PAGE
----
The Snowden affair is fresh evidence of how much the world has changed in a historically short period of time. In the not too distant past, spies were the main target in the never-ending war between intelligence agencies. Zero sum games and intrigue were part of the trade. While this is still true to some extent, such activities have increasingly become routine procedure between rival nations.
A different kind of confrontation is brewing in the world. In the past, Edward Snowden would have brought his revelations to Moscow and offered his services to the Soviet intelligence service. There were many like him who grew disenchanted with the West and were drawn to the promise of communism. Of course, there were also Soviet intelligence officers who chose freedom in the West.
However, today the main enemy of a major intelligence agency – a closed institution by definition – is not other intelligence agencies but open society.
US army private Bradley Manning and National Security Agency contractor Snowden offered up information they considered important not to an enemy state but to the general public, turning the old order upside down. Sharing secret information with an ideological or strategic enemy is considered treason in any country, whatever the motivation. But to many, exposing government agencies’ interference in the private lives of citizens and violations of constitutionally protected freedoms is an act of patriotism.
Snowden’s supporters in the United States include leftwing and ultra-liberal politicians as well as ultra-conservatives and libertarians such as Sen. Rand Paul, who believe the government should stay out of people’s lives.
Russian President Vladimir Putin’s reaction added an interesting twist to the story. He said that Russia would not extradite Snowden to the United States, which was to be expected, but his words did not betray any sympathy for the fugitive American. As a former intelligence officer himself, Putin could hardly be expected to feel sympathy for someone who violates his oath and reveals state secrets.
A new kind of confrontation is taking shape in a world where nothing is secret any more.
On one side are the intelligence agencies of the world, which believe it is their duty to know as much as possible about people and to keep them in the dark about their own activities – in the name of universal security.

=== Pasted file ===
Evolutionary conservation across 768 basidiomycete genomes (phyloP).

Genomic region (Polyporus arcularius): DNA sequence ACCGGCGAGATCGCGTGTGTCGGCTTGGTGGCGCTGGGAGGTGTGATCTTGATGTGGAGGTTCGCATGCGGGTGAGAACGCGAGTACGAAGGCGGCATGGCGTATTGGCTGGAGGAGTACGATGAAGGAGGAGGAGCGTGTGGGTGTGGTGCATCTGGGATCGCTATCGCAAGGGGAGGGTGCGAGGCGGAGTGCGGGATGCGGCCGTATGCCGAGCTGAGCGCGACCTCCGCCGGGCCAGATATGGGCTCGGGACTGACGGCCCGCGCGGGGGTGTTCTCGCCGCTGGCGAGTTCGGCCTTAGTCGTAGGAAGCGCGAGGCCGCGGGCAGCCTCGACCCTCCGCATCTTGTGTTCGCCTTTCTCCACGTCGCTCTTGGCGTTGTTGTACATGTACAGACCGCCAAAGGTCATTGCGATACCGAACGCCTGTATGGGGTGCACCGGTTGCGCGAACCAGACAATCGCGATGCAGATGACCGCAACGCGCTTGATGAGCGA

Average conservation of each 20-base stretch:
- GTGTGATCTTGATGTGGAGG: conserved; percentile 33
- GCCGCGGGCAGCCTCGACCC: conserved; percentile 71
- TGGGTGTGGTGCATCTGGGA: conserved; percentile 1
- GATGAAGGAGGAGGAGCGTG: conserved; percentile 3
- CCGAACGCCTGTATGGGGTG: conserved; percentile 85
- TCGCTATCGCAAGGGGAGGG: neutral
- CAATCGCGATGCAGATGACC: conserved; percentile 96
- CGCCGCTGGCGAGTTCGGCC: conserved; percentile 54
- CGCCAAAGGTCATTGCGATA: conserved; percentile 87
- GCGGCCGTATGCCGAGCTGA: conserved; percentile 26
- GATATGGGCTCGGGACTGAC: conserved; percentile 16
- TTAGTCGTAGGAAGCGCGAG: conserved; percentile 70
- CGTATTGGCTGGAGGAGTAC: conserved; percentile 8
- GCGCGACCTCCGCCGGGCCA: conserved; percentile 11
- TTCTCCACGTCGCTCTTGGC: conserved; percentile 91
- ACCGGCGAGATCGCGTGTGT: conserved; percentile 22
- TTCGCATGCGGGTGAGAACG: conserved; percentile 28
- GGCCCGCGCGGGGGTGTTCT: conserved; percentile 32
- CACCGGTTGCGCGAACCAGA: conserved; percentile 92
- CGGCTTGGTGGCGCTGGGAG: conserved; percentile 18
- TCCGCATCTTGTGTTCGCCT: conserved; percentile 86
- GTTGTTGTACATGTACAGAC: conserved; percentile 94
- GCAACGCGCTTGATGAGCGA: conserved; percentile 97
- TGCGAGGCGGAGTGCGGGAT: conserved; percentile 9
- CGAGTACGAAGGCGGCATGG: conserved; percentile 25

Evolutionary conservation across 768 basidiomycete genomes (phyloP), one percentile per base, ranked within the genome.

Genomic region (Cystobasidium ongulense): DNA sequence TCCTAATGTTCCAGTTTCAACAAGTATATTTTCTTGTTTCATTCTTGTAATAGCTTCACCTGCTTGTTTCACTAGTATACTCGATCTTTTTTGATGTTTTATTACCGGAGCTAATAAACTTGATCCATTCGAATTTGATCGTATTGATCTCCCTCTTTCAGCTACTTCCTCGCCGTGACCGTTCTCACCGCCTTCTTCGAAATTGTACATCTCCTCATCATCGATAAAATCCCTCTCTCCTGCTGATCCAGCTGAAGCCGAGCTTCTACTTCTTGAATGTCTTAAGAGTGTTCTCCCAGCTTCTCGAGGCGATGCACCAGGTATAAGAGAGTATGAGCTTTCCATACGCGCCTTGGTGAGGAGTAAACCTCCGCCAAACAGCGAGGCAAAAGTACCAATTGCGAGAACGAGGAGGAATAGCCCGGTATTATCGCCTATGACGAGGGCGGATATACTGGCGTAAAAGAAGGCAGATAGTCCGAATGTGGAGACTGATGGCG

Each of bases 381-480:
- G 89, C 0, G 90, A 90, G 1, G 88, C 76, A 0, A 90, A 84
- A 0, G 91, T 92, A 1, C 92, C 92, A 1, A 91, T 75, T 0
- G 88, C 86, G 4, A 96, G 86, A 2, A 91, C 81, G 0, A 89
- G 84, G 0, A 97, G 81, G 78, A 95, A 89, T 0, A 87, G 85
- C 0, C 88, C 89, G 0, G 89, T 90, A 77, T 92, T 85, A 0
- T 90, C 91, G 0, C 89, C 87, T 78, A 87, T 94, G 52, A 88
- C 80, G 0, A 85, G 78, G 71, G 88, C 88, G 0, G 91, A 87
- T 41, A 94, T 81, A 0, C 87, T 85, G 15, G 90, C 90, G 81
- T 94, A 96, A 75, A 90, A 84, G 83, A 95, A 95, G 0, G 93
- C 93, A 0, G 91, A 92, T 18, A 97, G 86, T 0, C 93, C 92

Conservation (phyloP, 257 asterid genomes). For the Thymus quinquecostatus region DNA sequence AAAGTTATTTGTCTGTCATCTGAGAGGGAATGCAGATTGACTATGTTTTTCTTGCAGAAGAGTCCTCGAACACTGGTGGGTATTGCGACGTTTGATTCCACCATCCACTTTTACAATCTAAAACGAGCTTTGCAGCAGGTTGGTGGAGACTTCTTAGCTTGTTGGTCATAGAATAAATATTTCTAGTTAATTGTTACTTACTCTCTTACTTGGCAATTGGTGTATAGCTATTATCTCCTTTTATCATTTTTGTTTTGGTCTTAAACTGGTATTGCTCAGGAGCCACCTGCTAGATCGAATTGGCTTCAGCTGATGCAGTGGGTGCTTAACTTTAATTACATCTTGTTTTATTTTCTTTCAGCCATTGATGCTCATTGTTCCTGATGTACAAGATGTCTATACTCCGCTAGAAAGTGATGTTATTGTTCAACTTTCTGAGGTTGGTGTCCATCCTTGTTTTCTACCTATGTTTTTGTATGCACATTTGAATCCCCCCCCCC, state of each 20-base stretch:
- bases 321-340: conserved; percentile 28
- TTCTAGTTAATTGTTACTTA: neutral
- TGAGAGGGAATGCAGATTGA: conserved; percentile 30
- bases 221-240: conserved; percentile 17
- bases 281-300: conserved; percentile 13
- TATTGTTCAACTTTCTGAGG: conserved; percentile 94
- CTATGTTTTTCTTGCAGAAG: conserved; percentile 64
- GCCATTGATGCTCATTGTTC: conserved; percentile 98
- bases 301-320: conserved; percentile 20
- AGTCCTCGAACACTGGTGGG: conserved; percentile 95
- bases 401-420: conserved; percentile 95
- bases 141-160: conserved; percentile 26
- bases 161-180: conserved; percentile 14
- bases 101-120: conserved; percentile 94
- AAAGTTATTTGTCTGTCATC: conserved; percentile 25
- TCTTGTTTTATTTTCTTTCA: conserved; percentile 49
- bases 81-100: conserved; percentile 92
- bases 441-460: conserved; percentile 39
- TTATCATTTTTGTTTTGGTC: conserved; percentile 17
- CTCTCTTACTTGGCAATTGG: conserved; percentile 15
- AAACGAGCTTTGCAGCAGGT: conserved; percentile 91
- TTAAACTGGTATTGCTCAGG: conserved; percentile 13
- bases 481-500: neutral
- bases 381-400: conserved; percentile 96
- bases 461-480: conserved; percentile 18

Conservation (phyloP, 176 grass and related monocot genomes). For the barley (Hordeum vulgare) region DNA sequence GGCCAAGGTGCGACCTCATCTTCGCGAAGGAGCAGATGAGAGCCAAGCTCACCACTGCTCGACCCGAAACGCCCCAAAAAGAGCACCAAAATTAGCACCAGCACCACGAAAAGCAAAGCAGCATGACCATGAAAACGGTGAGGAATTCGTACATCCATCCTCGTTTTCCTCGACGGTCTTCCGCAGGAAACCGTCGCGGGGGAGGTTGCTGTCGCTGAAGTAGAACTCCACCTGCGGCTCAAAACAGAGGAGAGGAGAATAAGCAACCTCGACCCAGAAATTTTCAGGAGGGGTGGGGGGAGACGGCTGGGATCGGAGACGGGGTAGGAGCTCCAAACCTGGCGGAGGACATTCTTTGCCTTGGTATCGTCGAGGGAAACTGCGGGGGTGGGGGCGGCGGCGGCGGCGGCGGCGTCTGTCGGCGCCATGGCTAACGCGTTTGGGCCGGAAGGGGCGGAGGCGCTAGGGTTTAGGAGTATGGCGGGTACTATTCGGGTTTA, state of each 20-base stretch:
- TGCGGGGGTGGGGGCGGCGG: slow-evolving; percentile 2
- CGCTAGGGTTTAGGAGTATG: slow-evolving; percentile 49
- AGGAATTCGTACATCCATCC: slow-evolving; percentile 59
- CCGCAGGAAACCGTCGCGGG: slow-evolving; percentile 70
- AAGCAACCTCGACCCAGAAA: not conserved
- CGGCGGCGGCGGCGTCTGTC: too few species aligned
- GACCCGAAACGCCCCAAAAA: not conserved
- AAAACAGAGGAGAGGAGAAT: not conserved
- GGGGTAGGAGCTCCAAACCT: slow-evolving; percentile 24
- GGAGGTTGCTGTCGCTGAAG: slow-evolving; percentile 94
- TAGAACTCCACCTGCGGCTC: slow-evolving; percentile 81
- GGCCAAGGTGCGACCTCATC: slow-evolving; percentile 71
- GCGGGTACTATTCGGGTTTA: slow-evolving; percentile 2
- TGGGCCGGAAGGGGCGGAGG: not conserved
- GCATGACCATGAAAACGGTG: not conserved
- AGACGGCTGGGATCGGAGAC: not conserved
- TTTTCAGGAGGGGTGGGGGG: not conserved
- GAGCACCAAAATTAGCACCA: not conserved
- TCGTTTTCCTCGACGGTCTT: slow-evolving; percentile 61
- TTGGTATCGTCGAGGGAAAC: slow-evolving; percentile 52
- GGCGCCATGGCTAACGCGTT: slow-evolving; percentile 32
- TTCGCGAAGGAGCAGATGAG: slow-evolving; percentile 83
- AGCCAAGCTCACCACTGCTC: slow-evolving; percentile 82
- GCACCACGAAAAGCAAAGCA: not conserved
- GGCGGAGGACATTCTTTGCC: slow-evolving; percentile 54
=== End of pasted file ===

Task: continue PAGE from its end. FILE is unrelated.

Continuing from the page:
Standing on the other side are those who believe that people have the right to use any means available to lift the veil of secrecy from intelligence agencies and to keep them out of their personal lives.
This had been a relatively minor confrontation, but the modern global information community has acted as a huge magnifying glass and a powerful catalyst.
Whistleblowers, however, are of little interest to rival intelligence agencies. The facts that whistleblowers reveal to the world are usually well known by the agencies. Moreover, an agent’s value lies in being part of the system for a long time, even as a small cog. Those who go public and sever their ties with an institution are not worth a dime.
Manning, who passed sensitive US government materials to WikiLeaks three years ago, and Snowden, who went public with information about the Internet scouring program code-named Prism, might just be underachievers in search of notoriety. But really, it doesn’t matter why they did it. The upshot is that society is trying to protect itself from the growing technical capabilities of intelligence agencies. Snowden has simply confirmed what everyone already suspected – that intelligence agencies are using social media and other communication systems for their own purposes. But such weapons can cut both ways, and there will always be people willing to use these new technological capabilities against the agencies. There will likely be more such whistleblowers, and not only in America.
All in all, the Snowden affair has provided a fitting end to the 2012-2013 global political season – a combination of pathos and cynicism, farce and drama, with hopeless ambiguity as its main symbol. Opinions of Snowden vary greatly and will likely continue to divide people.
The trend toward disunity in the world is much stronger than the trend toward unity. The overwhelming feeling is one of exasperation. Nothing is going as expected and different social groups and countries cannot agree on anything. No one is satisfied with the outcome, although for different reasons, and no one knows what to do to make things right.
The views expressed in this article are the author’s and may not necessarily represent those of RIA Novosti.
Is Russia unpredictable? Perhaps, but one shouldn’t exaggerate – its randomness often follows a consistent pattern. But is the world at large predictable? The past two decades have seen all forecasts refuted more than once and have taught us only one thing – to be ready for any change. This column is on what the nations and governments are facing in the era of global uncertainty.
*Fyodor Lukyanov is Editor-in-Chief of the Russia in Global Affairs journal – the most authoritative source of expertise on Russian foreign policy and global developments. He is also a frequent commentator on international affairs and contributes to various media in the United States, Europe and China, including academic journals Social Research, Europe-Asia Studies, Columbia Journal of International Affairs. Mr. Lukyanov is a senior member of the Council on Foreign and Defense Policy and a member of the Presidential Council on Human Rights and Civic Society Institutions. He holds a degree from Moscow State University.
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